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A lot of work has been done on patterns in permutations, where a permutation is said to match a given pattern if it contains a subsequence of elements ordered according to the pattern (e.g., $\pi=(2\ 1\ 7\ 5\ 3\ 6\ 4)$ matches $4\ 1\ 3\ 2$ -- consider the subsequence $7\ 3\ 6\ 4$).

One could be more restrictive and require that the subsequence of elements to be tested against the pattern not only follows the same order, but that the gaps between the elements (or between some, but not all, pairs of elements) is the same. In the above example, for instance, $7\ 3\ 6\ 4$ would no longer be a match for $4\ 1\ 3\ 2$ (but $6\ 3\ 5\ 4$ would, had it been a subsequence of $\pi$).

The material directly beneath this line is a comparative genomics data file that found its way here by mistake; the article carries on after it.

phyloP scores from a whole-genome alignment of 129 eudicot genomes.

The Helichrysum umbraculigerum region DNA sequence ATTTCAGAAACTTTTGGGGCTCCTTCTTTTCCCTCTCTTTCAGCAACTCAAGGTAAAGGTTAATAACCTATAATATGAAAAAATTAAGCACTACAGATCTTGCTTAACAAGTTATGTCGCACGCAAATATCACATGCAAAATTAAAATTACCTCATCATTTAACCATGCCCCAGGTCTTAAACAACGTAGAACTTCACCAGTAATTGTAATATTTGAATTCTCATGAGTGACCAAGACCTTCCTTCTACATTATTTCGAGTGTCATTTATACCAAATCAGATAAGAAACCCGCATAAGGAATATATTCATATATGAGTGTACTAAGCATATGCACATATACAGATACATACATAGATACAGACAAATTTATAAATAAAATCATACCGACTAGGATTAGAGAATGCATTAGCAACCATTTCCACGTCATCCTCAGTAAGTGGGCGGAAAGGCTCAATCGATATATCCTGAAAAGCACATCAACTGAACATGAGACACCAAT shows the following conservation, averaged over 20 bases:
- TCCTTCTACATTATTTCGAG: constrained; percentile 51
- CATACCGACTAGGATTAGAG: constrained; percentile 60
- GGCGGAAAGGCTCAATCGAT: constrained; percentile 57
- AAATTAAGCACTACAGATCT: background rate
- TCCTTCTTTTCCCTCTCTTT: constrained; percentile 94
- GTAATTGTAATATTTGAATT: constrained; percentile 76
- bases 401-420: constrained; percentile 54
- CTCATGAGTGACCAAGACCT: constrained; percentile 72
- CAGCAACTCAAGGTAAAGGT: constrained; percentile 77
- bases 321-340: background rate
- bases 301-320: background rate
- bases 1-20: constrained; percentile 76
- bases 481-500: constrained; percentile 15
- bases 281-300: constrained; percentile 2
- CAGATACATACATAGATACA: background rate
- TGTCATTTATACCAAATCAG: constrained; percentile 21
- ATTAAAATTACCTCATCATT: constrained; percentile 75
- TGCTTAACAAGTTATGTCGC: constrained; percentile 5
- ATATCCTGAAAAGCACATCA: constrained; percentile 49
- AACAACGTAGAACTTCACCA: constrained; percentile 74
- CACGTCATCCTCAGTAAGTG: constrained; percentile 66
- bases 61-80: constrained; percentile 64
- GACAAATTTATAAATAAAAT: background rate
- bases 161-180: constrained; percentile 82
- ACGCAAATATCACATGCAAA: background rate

Has there been work on such constrained patterns? If so, what are they called, and what would be good references to check?

(I would have tagged this pattern-avoidance or pattern-matching, but I cannot create those tags)

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up vote 0 down vote accepted

Henning Arnór Úlfarsson answered this question on MathOverflow: these are called bivincular patterns.

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